Some knives, at first glance, simply scream: YOU NEED ME! We’ve all seen them before—insane psychedelic handles. Unreal damascus patterns. A dragon engraved right on the blade! You know the ones I’m talking about. But some other knives demand your attention based on their shape alone. The mighty Kiritsuke is exactly that knife!
When selecting a new Kiritsuke for your collection, think to yourself, “What do I need this knife to do?” “What do I want to do with this knife?”. Are you looking to slice sashimi and play sushi chef at home? Then you’re looking for an old-school, traditional single-bevel Kiritsuke. Thinking about owning one badass knife to tackle almost any job? You’re headed towards the more modern double-bevel kiritsuke! Let’s peek at the differences between the two most common styles.
Traditional Kiritsuke knives range from 240mm to 270mm. They are easily identifiable by that bad-ass, aggressive drop tip (known nowadays by knife nerds as a ‘K-Tip’) and their single-bevel construction. This is the knife you can slice sashimi with, turn scallions into tiny ribbons, and rotary peel a daikon radish for delicate garnishes. Long and slender but just tall enough to provide knuckle clearance when cutting on a board, the original design is a hybrid between a Yanagiba and an Usuba. They are best for long, clean slices or insane precise work. You can’t help but feel like a chef when holding one of these!
Both modern and traditional kiritsukes are super rad. You probably need both!
Many modern Kiritsuke knives are similar to a gyuto, but with that fantastic “reverse tanto tip”! This means they are sharpened on both sides, making them usable for right and left-handed users. The aggressive tip acts like a precise petty knife sticking off of the front end of your blade, perfect for mincing shallots and garlic, while the height of the knife typically affords more knuckle clearance. Ranging in size from 165mm to 240mm in length, think of the modern Kiritsuke Gyuto as a hybrid between a Nakiri and a Sujihiki. With a cutting edge that is mostly flat, these knives truly excel at push-cutting or pull-cutting and may not be the best choice for someone keen to rock n’ chop!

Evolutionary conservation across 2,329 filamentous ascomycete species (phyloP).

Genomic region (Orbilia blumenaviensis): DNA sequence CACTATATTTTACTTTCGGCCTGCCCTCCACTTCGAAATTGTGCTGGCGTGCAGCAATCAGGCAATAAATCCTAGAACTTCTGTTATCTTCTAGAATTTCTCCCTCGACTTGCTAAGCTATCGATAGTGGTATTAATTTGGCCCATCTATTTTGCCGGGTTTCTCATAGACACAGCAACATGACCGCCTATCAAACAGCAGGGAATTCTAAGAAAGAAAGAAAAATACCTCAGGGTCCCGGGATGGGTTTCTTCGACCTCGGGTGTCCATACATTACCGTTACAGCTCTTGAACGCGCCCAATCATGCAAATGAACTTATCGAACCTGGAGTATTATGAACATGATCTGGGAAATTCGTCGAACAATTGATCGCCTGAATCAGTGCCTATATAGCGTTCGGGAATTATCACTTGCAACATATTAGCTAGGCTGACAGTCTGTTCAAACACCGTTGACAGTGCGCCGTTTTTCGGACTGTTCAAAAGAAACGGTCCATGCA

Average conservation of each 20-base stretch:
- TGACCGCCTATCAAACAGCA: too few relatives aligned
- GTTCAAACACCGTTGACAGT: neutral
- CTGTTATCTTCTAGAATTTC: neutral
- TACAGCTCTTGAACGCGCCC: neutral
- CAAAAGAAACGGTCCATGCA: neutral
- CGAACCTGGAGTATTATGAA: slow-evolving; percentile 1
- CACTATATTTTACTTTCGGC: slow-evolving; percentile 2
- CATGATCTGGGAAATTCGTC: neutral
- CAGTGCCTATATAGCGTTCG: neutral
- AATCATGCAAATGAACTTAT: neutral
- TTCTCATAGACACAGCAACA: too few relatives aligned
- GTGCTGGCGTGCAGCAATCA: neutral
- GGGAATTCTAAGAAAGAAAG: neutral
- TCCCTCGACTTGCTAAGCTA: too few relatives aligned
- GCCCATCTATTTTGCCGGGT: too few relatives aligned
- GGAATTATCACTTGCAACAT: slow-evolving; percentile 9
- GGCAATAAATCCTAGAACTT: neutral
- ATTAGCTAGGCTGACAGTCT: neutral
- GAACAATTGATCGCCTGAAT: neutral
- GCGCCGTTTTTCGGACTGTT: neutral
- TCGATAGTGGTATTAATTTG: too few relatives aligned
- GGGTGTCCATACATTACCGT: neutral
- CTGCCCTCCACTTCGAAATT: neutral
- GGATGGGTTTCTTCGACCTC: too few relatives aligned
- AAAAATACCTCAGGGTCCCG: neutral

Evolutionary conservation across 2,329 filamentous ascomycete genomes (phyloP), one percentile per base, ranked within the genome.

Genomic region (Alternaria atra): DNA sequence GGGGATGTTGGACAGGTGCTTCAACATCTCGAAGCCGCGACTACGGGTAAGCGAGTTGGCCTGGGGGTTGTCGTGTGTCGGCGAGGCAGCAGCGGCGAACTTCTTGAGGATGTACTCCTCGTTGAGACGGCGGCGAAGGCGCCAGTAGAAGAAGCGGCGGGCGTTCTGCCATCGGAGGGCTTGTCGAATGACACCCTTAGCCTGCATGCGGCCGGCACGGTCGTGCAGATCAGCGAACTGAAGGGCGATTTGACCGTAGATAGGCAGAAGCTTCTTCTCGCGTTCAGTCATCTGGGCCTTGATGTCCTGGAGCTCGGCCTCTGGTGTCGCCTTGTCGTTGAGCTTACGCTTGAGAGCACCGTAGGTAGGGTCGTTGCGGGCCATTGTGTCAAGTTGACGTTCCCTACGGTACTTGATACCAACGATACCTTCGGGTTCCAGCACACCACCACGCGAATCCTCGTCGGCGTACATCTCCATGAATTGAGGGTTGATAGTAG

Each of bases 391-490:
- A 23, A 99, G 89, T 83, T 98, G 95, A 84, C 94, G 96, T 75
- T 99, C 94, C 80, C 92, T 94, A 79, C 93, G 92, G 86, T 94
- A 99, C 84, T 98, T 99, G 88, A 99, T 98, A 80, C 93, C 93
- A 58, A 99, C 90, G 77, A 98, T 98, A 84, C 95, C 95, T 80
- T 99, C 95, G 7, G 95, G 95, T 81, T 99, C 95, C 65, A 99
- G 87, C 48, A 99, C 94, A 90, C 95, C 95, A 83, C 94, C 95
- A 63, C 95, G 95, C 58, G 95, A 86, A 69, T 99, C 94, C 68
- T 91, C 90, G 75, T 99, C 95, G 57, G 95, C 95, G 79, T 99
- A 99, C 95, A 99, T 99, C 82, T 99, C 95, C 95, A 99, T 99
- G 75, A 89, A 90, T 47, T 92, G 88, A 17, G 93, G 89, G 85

Pro Tip: When shopping for knives, know that “Kiritsuke'' can be a very general term. It’s primarily used in reference to the tip shape, so you’ll find gyutos, sujihikis, petty, and even nakiris with that wicked kiritsuke tip. The term is also often used interchangeably with “bunka” and “hakata”, depending on the maker and region. But they’re all equally badass!
Masashi Yamamoto is a man of many talents, and his foray into classic Single Bevel Knives has us utterly blown away. Easily the most popular Kiritsuke amongst staff and customers alike, featuring a traditional shirogami core, this full carbon steel knife can tackle a brisket just as quickly as it can rotary peel a daikon radish and shave some gorgeous sashimi! A must-have for sure.
While not “technically” classified as a Kiritsuke, that unmistakable tip is present on this unique knife. With the length to tackle any slicing job, the Zangetsu is most at home when sectioning a watermelon or taking down a giant side of Tuna. Just look at it; who’s going to tell what you can and can’t do when you’re holding this beast!
If you want precision and insane thinness, this is the Kiritsuke Gyuto for you! Incredibly hard and surgical feeling SG2 powder stainless steel coupled with an oh-so-subtle suminagashi damascus finish.
Oh, look, Masashi-san is at it again! Designed with chefs in mind, this knife's long, nearly flat belly ensures you get a complete cut with every slice. And don’t even get me started on that near mirror Damascus cladding steel. Top 5 all-time Knife Nerd choice!
An incredible gift for that BBQ Pit Master in your life (or for yourself!). The Haruyuki Mugi is the flattest out of all of our Kiritsuke Gyutos. Perfect for large protein work or making short work of some french onion soup, the AUS8 core steel is even a bit more rugged than some other options.
Alright, alright, I’m bending the rules a little bit here, but if you find 210mm or 240mm knives intimidating, but you’re just lusting after that gorgeous drop tip, the Kiritsuke Santoku (Also known) as bunka, has you covered. Measuring at a respectable, comfortable 180mm, the Zuiun series utilizes the famous SG2 powder steel steel. Designed to have that incredible silky edge like carbon steel, but without the challenges of rust!